Monday 19 February 2018

Cruise rescue drama as glitch grounds helicopter

Niall O'Connor

Niall O'Connor

A CAPTAIN of a cruise liner 560km off the Irish coast with a sick patient on board dramatically cancelled a request for a helicopter.

The request was cancelled just hours after a rescue helicopter en route to the ship had to halt its journey due to technical difficulties.

The captain of the MS Marina, a cruise liner – en route to Cobh, Co Cork, from the United States – had called for an immediate 'medevac' when a man in his 70s became unwell.

It was initially feared that the man had suffered a stroke and that his condition was potentially fatal.

However, a second doctor on board, who is an expert, examined the patient and said an emergency evacuation was unnecessary and the man could be transferred to hospital on arrival in Cobh.

Coastguard rescue commanders had initially put a dramatic plan in place to carry out one of Ireland's longest-ever rescue missions.

But the mission ran into difficulties when the helicopter involved stopped to refuel at an offshore oil rig and was subsequently unable to continue its journey.

The cruise liner was some 800 nautical miles (1,481kms) south west of the Co Kerry coast early this morning when the alarm was raised.

Irish Coastguard officials immediately swung into action and devised a plan to send the Shannon-based Rescue 117 on an epic journey to winch the man from the deck of the liner.


The hi-tech S-92 helicopter took off early yesterday morning and headed in the direction of the ship, which had turned to close the distance with the rescue helicopter.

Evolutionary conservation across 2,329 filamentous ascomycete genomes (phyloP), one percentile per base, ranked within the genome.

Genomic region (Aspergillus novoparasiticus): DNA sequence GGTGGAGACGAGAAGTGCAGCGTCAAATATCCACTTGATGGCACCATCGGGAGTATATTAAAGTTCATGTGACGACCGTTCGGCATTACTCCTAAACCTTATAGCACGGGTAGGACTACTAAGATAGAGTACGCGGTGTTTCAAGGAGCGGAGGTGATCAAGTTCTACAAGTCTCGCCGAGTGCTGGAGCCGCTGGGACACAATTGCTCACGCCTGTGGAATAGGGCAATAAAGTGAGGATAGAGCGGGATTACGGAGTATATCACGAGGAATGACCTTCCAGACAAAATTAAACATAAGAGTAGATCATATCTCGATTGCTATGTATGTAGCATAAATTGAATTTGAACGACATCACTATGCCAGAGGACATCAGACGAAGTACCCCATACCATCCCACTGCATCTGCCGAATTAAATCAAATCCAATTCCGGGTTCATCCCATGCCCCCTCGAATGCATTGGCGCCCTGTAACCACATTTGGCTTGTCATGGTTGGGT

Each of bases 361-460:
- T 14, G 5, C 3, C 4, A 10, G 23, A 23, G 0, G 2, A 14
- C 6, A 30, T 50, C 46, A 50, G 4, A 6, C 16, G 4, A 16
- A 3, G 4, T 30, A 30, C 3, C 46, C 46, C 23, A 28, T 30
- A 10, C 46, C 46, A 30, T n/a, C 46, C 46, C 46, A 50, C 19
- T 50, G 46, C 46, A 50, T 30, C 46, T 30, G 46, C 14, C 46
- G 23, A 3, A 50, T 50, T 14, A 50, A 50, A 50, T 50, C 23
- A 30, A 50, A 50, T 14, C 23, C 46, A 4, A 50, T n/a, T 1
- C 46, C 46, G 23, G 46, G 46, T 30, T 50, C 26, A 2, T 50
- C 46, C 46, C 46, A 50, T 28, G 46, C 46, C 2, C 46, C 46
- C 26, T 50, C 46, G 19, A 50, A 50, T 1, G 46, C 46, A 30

Such was the distance of the mission that the S-92, built by US company Sikorsky, had to refuel at an oil rig 180km off the Kerry coast.

The Erik Raude Oil Rig is equipped to refuel helicopters and is presently being used by natural resources giant Exxonmobil to search for oil and gas reserves off the coast of Ireland.

When the helicopter reached the oil rig at 11am and began to refuel, a warning light lit up on the instrument panel.

Protocol dictates that the helicopter could not continue without determining the cause of the problem.

A second helicopter, the much older S-91, Rescue 115 from Waterford, was dispatched with an engineer to the oil rig to fix the problem.

The engineer was winched on board the oil rig and was last night examining the helicopter.

"It is just a precaution – there may be nothing wrong other than a faulty sensor but we can't go out over deep blue water when there is a problem.

"This is a minor technical issue and Rescue 117 will return to Shannon on Friday evening," said a rescue source.

Rescue commanders at the Coastguard Control centre decided that the liner would continue steaming towards the rendezvous point while engineers would try to fix the problem.

All the while an Air Corps spotter plane, a CASA CN-235, maintained watch over the scene.

By sending the second aircraft, Rescue 115, to the scene this helicopter could have carried out the rescue if Rescue 117 was grounded.

But this plan was cancelled when the captain of the vessel contacted Valentia Coastguard Radio Station and informed it that they did not require a helicopter.

The cruise liner, with 1,200 passengers on board, is expected to arrive in Cobh in the early hours of the morning and the sick passenger will be transported to Cork University Hospital by ambulance.

Irish Independent

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